Last week I attended the Itawamba Historical Society's Meeting where Roy Turner did a presentation on preserving documents and photographs on Tuesday night. Then on Thursday, I met with a group of members of Monroe County Historical Society and then with the entire society in the evening at a "reorganizational meeting." I spoke to them on things that historical societies were doing in various locations. The good news is that the society is collecting dues again and the 1997 issue of their publication is now at press. I hope a lot of people get behind it and help get it back on track so that researchers of history and genealogy in the county will be assisted.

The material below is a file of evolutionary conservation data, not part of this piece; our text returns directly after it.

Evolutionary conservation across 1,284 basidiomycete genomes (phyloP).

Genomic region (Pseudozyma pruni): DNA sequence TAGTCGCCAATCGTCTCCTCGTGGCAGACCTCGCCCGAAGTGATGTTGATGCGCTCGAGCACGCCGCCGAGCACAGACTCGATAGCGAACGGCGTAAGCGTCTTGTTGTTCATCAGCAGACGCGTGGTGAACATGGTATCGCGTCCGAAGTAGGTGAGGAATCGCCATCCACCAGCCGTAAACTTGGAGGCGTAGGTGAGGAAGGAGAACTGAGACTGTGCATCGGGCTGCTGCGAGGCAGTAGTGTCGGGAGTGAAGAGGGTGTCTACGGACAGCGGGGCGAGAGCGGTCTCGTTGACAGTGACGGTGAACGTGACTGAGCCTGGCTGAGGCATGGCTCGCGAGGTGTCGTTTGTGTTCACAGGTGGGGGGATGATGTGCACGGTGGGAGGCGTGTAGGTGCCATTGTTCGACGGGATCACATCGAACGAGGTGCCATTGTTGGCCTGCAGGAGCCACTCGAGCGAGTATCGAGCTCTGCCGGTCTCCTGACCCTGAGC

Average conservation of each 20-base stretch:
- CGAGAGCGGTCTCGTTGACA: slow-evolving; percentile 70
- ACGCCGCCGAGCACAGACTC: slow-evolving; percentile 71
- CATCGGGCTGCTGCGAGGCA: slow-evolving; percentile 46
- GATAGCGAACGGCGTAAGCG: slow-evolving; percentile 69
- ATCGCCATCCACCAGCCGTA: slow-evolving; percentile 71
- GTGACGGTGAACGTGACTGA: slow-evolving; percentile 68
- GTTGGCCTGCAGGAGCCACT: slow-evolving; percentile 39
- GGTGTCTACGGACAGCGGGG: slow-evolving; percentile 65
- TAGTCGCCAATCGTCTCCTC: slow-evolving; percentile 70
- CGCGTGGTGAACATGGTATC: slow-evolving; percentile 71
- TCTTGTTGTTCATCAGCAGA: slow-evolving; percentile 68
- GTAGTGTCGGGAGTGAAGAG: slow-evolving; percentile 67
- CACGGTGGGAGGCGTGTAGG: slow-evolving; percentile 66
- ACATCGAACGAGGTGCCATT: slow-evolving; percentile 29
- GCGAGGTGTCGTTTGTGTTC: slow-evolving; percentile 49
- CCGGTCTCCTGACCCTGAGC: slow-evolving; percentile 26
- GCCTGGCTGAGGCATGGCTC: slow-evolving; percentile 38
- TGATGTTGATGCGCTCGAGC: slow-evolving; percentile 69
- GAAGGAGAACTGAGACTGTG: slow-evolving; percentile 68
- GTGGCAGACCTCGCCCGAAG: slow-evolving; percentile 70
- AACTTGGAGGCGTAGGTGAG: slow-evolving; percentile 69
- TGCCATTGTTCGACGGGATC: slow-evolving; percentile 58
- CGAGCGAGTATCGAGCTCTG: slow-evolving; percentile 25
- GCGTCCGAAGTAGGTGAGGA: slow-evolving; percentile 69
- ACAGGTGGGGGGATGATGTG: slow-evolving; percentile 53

While I was over in Aberdeen, I visited the Evans Memorial Library and stumbled across a resource that gave me a much needed clue on a Thornton collateral line. Earlier this summer I had found a book of transcriptions of Clay County cemeteries in the Amory library and had found my great grandfather's half-brother's burial location in McPherson Cemetery. Upon a visit to this cemetery, I discovered that there was an empty grave next to his. I assumed that his wife Ida was buried in the unmarked grave although I could find no indication there was a footmarker such as the one Jim had. I knew that one of his sons was buried in Memorial Gardens in West Point but when I visited that site there did not appear to be any family markers there except that one family plot with 3 graves. I knew that the Greenwood Cemetery was not included in the cemetery book, but I didn't realize that it had been previously surveyed and published. In that book, I looked in the index thinking that perhaps some of Jim's children or grandchildren might be buried there. I discovered that his son Cliff and Cliff's second wife were buried there, daughter (or more likely step-daughter) Alice was there also in a grave next to Jim's wife Ida! I'm not really sure why Ida was not buried next to Jim but now I need to make a trip to West Point to get obituaries (now that I have dates) and to photograph these additional markers. You just never know what you'll find! I would have probably never noticed this book if the tables of books that had accumulated had been shelved. I guess this is one of those serendipitous finds!